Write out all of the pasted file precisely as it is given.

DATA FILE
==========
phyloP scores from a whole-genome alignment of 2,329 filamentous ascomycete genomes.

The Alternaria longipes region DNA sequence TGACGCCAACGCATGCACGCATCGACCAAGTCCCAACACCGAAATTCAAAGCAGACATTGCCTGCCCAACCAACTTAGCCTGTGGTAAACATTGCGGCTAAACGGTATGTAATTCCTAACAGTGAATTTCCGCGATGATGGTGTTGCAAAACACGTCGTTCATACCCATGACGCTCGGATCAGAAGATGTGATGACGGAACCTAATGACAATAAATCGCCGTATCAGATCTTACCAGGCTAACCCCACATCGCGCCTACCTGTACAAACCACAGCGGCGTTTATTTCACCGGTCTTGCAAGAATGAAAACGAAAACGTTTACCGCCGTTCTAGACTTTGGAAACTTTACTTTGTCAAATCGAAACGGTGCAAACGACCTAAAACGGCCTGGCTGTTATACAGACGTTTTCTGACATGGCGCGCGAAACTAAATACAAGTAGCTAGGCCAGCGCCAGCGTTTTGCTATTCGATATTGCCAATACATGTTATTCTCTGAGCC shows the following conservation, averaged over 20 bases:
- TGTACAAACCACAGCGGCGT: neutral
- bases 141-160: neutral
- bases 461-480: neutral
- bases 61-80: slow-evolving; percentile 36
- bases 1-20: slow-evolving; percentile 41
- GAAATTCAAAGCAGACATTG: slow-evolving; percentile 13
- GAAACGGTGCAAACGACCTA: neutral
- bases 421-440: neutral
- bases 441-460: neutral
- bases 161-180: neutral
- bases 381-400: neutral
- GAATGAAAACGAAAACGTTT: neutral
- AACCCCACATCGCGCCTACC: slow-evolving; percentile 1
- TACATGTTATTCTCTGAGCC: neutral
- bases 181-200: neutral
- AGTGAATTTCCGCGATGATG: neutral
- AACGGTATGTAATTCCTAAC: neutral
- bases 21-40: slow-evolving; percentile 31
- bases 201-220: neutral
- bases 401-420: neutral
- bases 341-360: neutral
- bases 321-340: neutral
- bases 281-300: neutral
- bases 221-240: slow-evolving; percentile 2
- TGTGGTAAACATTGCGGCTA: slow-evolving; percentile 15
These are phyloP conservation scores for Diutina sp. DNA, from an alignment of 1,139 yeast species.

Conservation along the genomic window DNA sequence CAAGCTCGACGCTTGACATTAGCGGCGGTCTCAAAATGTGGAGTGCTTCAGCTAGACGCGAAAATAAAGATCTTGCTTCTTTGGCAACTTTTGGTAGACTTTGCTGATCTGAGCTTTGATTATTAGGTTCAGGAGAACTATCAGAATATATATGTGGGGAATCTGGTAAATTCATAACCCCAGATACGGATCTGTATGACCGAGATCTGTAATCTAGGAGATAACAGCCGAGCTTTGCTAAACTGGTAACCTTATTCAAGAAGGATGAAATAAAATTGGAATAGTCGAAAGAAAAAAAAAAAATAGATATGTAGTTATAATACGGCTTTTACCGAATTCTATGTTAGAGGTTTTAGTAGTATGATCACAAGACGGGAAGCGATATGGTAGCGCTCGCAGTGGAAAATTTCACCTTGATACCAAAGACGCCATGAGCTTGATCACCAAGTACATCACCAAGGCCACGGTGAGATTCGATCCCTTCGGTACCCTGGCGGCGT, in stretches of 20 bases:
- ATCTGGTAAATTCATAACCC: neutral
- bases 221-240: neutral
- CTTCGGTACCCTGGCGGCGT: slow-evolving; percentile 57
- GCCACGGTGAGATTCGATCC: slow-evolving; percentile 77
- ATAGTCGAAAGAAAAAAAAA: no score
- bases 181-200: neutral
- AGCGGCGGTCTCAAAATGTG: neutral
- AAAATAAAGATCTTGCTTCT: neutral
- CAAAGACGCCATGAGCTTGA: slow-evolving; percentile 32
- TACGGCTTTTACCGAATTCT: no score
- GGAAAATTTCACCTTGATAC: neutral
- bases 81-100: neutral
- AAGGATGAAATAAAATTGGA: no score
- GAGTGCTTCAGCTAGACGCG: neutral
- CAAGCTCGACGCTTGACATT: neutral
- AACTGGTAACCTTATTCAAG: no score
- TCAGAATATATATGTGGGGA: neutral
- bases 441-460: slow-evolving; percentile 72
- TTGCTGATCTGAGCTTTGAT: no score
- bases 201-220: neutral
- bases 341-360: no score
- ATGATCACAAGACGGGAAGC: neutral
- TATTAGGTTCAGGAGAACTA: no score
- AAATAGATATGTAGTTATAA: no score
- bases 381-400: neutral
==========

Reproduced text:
phyloP scores from a whole-genome alignment of 2,329 filamentous ascomycete genomes.

The Alternaria longipes region DNA sequence TGACGCCAACGCATGCACGCATCGACCAAGTCCCAACACCGAAATTCAAAGCAGACATTGCCTGCCCAACCAACTTAGCCTGTGGTAAACATTGCGGCTAAACGGTATGTAATTCCTAACAGTGAATTTCCGCGATGATGGTGTTGCAAAACACGTCGTTCATACCCATGACGCTCGGATCAGAAGATGTGATGACGGAACCTAATGACAATAAATCGCCGTATCAGATCTTACCAGGCTAACCCCACATCGCGCCTACCTGTACAAACCACAGCGGCGTTTATTTCACCGGTCTTGCAAGAATGAAAACGAAAACGTTTACCGCCGTTCTAGACTTTGGAAACTTTACTTTGTCAAATCGAAACGGTGCAAACGACCTAAAACGGCCTGGCTGTTATACAGACGTTTTCTGACATGGCGCGCGAAACTAAATACAAGTAGCTAGGCCAGCGCCAGCGTTTTGCTATTCGATATTGCCAATACATGTTATTCTCTGAGCC shows the following conservation, averaged over 20 bases:
- TGTACAAACCACAGCGGCGT: neutral
- bases 141-160: neutral
- bases 461-480: neutral
- bases 61-80: slow-evolving; percentile 36
- bases 1-20: slow-evolving; percentile 41
- GAAATTCAAAGCAGACATTG: slow-evolving; percentile 13
- GAAACGGTGCAAACGACCTA: neutral
- bases 421-440: neutral
- bases 441-460: neutral
- bases 161-180: neutral
- bases 381-400: neutral
- GAATGAAAACGAAAACGTTT: neutral
- AACCCCACATCGCGCCTACC: slow-evolving; percentile 1
- TACATGTTATTCTCTGAGCC: neutral
- bases 181-200: neutral
- AGTGAATTTCCGCGATGATG: neutral
- AACGGTATGTAATTCCTAAC: neutral
- bases 21-40: slow-evolving; percentile 31
- bases 201-220: neutral
- bases 401-420: neutral
- bases 341-360: neutral
- bases 321-340: neutral
- bases 281-300: neutral
- bases 221-240: slow-evolving; percentile 2
- TGTGGTAAACATTGCGGCTA: slow-evolving; percentile 15
These are phyloP conservation scores for Diutina sp. DNA, from an alignment of 1,139 yeast species.

Conservation along the genomic window DNA sequence CAAGCTCGACGCTTGACATTAGCGGCGGTCTCAAAATGTGGAGTGCTTCAGCTAGACGCGAAAATAAAGATCTTGCTTCTTTGGCAACTTTTGGTAGACTTTGCTGATCTGAGCTTTGATTATTAGGTTCAGGAGAACTATCAGAATATATATGTGGGGAATCTGGTAAATTCATAACCCCAGATACGGATCTGTATGACCGAGATCTGTAATCTAGGAGATAACAGCCGAGCTTTGCTAAACTGGTAACCTTATTCAAGAAGGATGAAATAAAATTGGAATAGTCGAAAGAAAAAAAAAAAATAGATATGTAGTTATAATACGGCTTTTACCGAATTCTATGTTAGAGGTTTTAGTAGTATGATCACAAGACGGGAAGCGATATGGTAGCGCTCGCAGTGGAAAATTTCACCTTGATACCAAAGACGCCATGAGCTTGATCACCAAGTACATCACCAAGGCCACGGTGAGATTCGATCCCTTCGGTACCCTGGCGGCGT, in stretches of 20 bases:
- ATCTGGTAAATTCATAACCC: neutral
- bases 221-240: neutral
- CTTCGGTACCCTGGCGGCGT: slow-evolving; percentile 57
- GCCACGGTGAGATTCGATCC: slow-evolving; percentile 77
- ATAGTCGAAAGAAAAAAAAA: no score
- bases 181-200: neutral
- AGCGGCGGTCTCAAAATGTG: neutral
- AAAATAAAGATCTTGCTTCT: neutral
- CAAAGACGCCATGAGCTTGA: slow-evolving; percentile 32
- TACGGCTTTTACCGAATTCT: no score
- GGAAAATTTCACCTTGATAC: neutral
- bases 81-100: neutral
- AAGGATGAAATAAAATTGGA: no score
- GAGTGCTTCAGCTAGACGCG: neutral
- CAAGCTCGACGCTTGACATT: neutral
- AACTGGTAACCTTATTCAAG: no score
- TCAGAATATATATGTGGGGA: neutral
- bases 441-460: slow-evolving; percentile 72
- TTGCTGATCTGAGCTTTGAT: no score
- bases 201-220: neutral
- bases 341-360: no score
- ATGATCACAAGACGGGAAGC: neutral
- TATTAGGTTCAGGAGAACTA: no score
- AAATAGATATGTAGTTATAA: no score
- bases 381-400: neutral